One consequence of such cosmic distortion is that strings could forge shortcuts in space, in much the same way that twisting up a piece of paper can provide faster routes for an ant scurrying from one side of the paper to the other. As a result, a relatively slower object traveling near a string could benefit from this shortcut and outrace a faster object traveling a different path--even, under extreme conditions, if the faster object happened to be a ray of light.

If it took the right path near a string, says Gott, a rocket ship moving slightly less than the speed of light could arrive on the other side of the string before a ray of light that had left at the same time from the same place.

But even with the aid of a string, outracing light is a very special feat. According to Einstein, an object moving close to light speed would experience a slowdown in time; an object moving at the speed of light would experience a freezing of time; and an object moving effectively faster than light would move backward in time. By giving a space traveler a chance to head a light beam off at the pass, therefore, a cosmic string would be opening up a time warp--physics doesn’t differentiate between exceeding the speed of light by simply outracing it and exceeding it by taking a shortcut.

Alas, calculations showed that any warp the string opened up would be too small for any real fun: although a space traveler halfway along a loop around a string would be able to peer back and see an image of himself taking off, by the time he completed the loop he would find that his original self had already left. No matter how hard he tried, he would never be able to get back before he left.

Gott and other cosmologists had long known about this sort of time delay phenomenon but had never found it all that interesting. Why bother observing the past if you never actually get to experience it? What was needed was some way to exaggerate the pretzelizing effect of the cosmic string so that the rocket occupants could actually be thrown into their own past. Theory suggested that even the most twisted string could not pack so great a time-warping wallop, but in 1990 Gott had imagined a solution. Suppose there wasn’t just one string involved in whipping the ship around, but two. And suppose those two strings were sent rushing toward and past each other in opposite directions at just a fraction of a second less than the speed of light, so that the approaching distortions in space-time could combine like two passing breezes building into a twister.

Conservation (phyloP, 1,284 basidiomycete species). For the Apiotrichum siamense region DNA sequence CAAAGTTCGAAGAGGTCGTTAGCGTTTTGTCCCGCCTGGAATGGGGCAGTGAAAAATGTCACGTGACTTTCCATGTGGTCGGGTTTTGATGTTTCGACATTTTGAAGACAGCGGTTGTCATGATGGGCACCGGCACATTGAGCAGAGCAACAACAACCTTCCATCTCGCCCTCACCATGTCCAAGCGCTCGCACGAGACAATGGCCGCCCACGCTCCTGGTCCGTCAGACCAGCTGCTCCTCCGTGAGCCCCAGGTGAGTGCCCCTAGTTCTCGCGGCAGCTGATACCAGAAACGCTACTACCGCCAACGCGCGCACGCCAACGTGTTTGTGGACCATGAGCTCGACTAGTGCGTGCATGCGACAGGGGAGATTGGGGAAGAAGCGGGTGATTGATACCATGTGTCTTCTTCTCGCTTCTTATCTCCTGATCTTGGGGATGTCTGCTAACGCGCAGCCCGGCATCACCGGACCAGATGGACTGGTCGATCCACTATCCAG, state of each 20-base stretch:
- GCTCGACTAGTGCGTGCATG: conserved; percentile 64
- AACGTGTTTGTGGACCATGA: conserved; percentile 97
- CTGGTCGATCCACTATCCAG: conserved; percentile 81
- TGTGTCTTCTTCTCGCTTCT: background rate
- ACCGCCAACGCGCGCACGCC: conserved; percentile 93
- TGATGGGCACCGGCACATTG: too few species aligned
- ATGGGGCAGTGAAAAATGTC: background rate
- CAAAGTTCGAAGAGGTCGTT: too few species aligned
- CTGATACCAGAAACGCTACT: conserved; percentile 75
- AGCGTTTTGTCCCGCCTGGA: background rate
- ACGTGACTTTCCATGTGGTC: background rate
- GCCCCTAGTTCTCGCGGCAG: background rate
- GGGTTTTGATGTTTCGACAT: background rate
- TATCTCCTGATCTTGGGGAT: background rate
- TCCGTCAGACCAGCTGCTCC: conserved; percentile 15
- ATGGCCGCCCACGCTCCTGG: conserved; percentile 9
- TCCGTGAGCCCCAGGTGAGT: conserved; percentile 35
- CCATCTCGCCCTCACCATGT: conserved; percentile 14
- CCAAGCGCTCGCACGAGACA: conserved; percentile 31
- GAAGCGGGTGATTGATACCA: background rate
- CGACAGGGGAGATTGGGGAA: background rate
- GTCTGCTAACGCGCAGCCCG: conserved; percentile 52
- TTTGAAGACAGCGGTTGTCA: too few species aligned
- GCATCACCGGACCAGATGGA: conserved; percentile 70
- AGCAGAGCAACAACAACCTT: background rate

The relative motion of two strings adds an additional twist to space-time, Gott says, enabling the rocket ship to arrive back before it left.

Here’s how it would work: The two strings rush past each other, with the first moving toward the rocket ship as the ship departs its home planet, while the second is rushing away from it. The rocket ship blows past the first string along the shortcut that string opens up; then the ship races after the second string, hooks around it, heads back along the shortcut opened up by that string, and lands back on its home planet. The rocket ship’s occupants emerge to find themselves well within their past.

It’s just remarkable, says Gott, that you can perform this trick twice to get back to where you started.

Though the scenario seemed plausible, physicists don’t consider any arrangements in space-time to be workable until they’ve run it through the equations Einstein cooked up to describe general relativity. The equations allow scientists to plug in the various shapes, masses, speeds, and energies populating an area of space and then compute the various ways in which space and time are distorted. In any but the simplest of scenarios, this is far from a trivial feat; the equations are ferociously difficult to work with.

There really aren’t that many situations where we’ve been able to solve them exactly, says Gott. Usually we just settle for a computer simulation that gives a good approximation.

Gott, however, put the horse before the cart, solving the Einsteinian equations that prove his theory before he even proposed it. Indeed, it was by toying around with Einstein’s equations governing string behavior that Gott stumbled upon his time travel theory in the first place. There is no guesswork or approximation here, Gott says. If there are cosmic strings that move this fast, this situation could exist.